Post-Processing of Canadian Regional-Scale NWP to Develop First-Guess Forecasts of Thunderstorm and Severe Weather Threat Areas
Building on earlier efforts to develop thunderstorm area forecasts, output from Environment Canada's Regional Deterministic Prediction System (RDPS; 10-km horizontal grid spacing) model has been calibrated to observed lightning from the 2013 convective season (1 May to 30 Sep 2013). The calibration utilizes four simple “pre-storm environment” parameters associated with convective initiation that are familiar to forecasters and easily relate to their own analysis-diagnosis-prognosis process. Calibration thresholds are uniquely determined for each forecast hour in the “day-1” diurnal cycle (T+1 to T+24 h starting at 12 UTC). During the 2014 convective season, updateable calibration methods were also tested. These “running” calibration systems utilized calibration periods of 5, 10, 20, and 30 days with thresholds updated daily based on correspondence between model forecast parameters and lightning observations during the previous prescribed number of days. Verification results from the seasonal and running calibration methods for the 2014 convective season will be compared and contrasted.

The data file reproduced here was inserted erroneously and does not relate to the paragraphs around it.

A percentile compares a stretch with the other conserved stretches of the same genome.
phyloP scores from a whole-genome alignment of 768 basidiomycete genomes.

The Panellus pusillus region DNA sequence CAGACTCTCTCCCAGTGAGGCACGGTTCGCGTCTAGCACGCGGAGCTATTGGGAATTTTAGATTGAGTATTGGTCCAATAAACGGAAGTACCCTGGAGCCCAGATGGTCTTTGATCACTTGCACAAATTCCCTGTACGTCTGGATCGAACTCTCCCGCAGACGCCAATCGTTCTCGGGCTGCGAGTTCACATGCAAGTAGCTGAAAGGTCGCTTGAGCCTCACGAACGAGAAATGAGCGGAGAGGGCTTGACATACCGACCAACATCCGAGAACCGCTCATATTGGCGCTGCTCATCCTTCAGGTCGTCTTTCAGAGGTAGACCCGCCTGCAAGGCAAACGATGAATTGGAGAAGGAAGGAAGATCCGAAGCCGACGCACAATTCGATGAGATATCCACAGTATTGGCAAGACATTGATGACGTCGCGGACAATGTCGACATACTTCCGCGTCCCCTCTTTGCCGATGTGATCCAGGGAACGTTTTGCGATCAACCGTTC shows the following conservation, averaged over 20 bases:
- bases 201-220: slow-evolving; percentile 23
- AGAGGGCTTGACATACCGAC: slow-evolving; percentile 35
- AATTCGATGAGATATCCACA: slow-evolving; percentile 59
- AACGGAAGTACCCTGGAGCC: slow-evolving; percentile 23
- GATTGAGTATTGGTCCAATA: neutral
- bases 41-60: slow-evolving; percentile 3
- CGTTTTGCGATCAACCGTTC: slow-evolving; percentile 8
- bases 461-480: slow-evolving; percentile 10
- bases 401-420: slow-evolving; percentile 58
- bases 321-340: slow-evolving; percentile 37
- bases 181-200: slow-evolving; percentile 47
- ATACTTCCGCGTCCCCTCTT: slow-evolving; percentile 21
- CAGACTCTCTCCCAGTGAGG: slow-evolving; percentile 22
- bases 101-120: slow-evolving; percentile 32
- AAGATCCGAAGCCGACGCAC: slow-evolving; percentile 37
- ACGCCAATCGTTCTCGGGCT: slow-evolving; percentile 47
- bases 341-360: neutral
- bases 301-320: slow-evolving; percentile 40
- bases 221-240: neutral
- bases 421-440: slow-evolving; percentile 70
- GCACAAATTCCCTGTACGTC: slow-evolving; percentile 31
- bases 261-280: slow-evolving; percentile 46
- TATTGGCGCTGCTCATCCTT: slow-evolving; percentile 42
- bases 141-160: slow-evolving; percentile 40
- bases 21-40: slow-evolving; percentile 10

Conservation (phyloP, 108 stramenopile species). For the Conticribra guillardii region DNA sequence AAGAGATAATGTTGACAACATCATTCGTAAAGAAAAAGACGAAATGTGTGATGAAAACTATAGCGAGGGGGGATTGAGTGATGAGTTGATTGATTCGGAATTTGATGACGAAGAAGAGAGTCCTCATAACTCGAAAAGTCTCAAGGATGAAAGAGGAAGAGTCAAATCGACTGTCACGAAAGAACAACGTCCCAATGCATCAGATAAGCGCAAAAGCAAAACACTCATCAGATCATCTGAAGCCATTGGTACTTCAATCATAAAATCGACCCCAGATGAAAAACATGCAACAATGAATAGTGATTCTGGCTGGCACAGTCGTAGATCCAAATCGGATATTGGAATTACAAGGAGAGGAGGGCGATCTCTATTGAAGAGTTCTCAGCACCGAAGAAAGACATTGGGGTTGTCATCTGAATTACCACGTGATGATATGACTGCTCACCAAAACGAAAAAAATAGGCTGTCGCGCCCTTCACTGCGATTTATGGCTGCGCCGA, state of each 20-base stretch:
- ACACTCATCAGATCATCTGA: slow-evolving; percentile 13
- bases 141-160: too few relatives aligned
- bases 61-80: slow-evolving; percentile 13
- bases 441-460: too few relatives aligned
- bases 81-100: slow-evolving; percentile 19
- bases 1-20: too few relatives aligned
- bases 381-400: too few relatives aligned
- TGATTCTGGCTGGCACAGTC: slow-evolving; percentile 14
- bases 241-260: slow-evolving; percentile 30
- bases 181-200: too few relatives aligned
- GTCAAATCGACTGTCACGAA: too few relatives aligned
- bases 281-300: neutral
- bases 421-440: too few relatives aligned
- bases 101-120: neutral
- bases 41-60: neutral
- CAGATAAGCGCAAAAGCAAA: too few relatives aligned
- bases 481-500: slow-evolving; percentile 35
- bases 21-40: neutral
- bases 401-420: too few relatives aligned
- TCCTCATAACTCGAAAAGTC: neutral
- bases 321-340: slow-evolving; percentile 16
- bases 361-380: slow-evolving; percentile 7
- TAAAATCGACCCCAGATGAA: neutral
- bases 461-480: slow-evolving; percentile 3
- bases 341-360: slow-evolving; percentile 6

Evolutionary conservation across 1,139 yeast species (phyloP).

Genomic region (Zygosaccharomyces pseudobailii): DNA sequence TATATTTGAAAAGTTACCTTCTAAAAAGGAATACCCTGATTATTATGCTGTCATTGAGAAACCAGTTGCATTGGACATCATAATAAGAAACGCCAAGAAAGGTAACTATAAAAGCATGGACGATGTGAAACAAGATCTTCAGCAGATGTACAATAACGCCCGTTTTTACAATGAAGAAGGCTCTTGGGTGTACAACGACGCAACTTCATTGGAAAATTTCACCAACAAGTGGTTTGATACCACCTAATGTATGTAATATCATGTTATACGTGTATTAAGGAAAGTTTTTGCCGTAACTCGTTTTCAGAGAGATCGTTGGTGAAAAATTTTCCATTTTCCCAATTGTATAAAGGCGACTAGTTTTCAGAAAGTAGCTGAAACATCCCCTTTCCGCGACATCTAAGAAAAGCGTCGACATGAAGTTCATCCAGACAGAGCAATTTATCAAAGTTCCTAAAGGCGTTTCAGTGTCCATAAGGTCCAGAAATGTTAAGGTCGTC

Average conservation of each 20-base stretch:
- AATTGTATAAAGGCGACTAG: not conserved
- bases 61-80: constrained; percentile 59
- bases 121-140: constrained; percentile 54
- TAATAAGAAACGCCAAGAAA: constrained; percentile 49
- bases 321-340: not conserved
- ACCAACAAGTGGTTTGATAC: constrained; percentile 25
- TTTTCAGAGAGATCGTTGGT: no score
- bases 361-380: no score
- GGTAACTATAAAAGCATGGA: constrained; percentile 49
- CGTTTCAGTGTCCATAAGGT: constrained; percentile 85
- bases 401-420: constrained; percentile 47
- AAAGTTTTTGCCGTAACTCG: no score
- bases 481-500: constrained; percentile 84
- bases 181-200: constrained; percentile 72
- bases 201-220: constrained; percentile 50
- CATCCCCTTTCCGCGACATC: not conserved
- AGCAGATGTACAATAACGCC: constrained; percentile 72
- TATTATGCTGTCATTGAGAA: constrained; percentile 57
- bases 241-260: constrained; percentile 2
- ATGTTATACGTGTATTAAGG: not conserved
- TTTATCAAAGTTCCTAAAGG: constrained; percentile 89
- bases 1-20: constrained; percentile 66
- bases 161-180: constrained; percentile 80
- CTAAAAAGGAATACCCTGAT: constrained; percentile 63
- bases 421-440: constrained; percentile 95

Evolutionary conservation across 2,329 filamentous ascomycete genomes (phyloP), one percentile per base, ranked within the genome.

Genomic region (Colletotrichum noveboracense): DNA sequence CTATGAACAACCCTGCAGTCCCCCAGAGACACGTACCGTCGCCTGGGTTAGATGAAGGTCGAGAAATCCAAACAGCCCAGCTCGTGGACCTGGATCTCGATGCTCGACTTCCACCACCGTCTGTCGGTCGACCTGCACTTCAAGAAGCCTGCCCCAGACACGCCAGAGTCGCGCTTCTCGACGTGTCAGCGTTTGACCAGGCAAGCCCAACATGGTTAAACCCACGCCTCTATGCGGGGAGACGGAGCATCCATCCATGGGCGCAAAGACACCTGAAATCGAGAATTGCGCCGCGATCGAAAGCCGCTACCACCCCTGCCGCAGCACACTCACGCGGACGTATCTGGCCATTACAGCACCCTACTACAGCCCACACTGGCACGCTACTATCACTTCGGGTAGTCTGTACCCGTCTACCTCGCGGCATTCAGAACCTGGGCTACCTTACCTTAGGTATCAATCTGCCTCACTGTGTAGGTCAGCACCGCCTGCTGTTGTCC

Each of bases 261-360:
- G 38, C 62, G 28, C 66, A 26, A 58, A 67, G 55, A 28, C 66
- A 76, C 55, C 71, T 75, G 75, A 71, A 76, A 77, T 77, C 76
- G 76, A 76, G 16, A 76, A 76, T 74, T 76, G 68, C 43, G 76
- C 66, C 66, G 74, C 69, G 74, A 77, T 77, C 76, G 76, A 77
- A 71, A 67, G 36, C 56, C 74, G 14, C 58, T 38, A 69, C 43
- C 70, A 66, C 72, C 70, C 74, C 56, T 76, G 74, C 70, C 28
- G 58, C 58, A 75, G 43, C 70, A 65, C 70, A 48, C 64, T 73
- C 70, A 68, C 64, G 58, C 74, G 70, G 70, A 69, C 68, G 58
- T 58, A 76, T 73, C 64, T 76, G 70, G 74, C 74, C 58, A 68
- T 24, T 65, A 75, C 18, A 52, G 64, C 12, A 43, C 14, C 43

As an extension of forecast thunderstorm areas, experimental forecasts of first-guess severe weather threat areas are also being tested. In these forecasts, areas are categorized by severe weather threat or storm mode based on selected parameters and thresholds. Two forecasts are generated; a conditional severe weather forecast based on environmental stability and kinematic parameters, and an occurrence forecast utilizing the 30% and greater probabilities from the seasonal calibrated forecast. The occurrence forecast has been verified against severe weather event reports and actual severe weather watches issued by Environment Canada. Results suggest that, even with a non-convection-allowing NWP model, a reasonable first-guess severe weather threat area can be generated. This may be used as a visualization tool for the forecaster, a means of providing “heads-up” alerts for potential areas of interest, or even as the basis of a forecaster-modified severe weather watch area.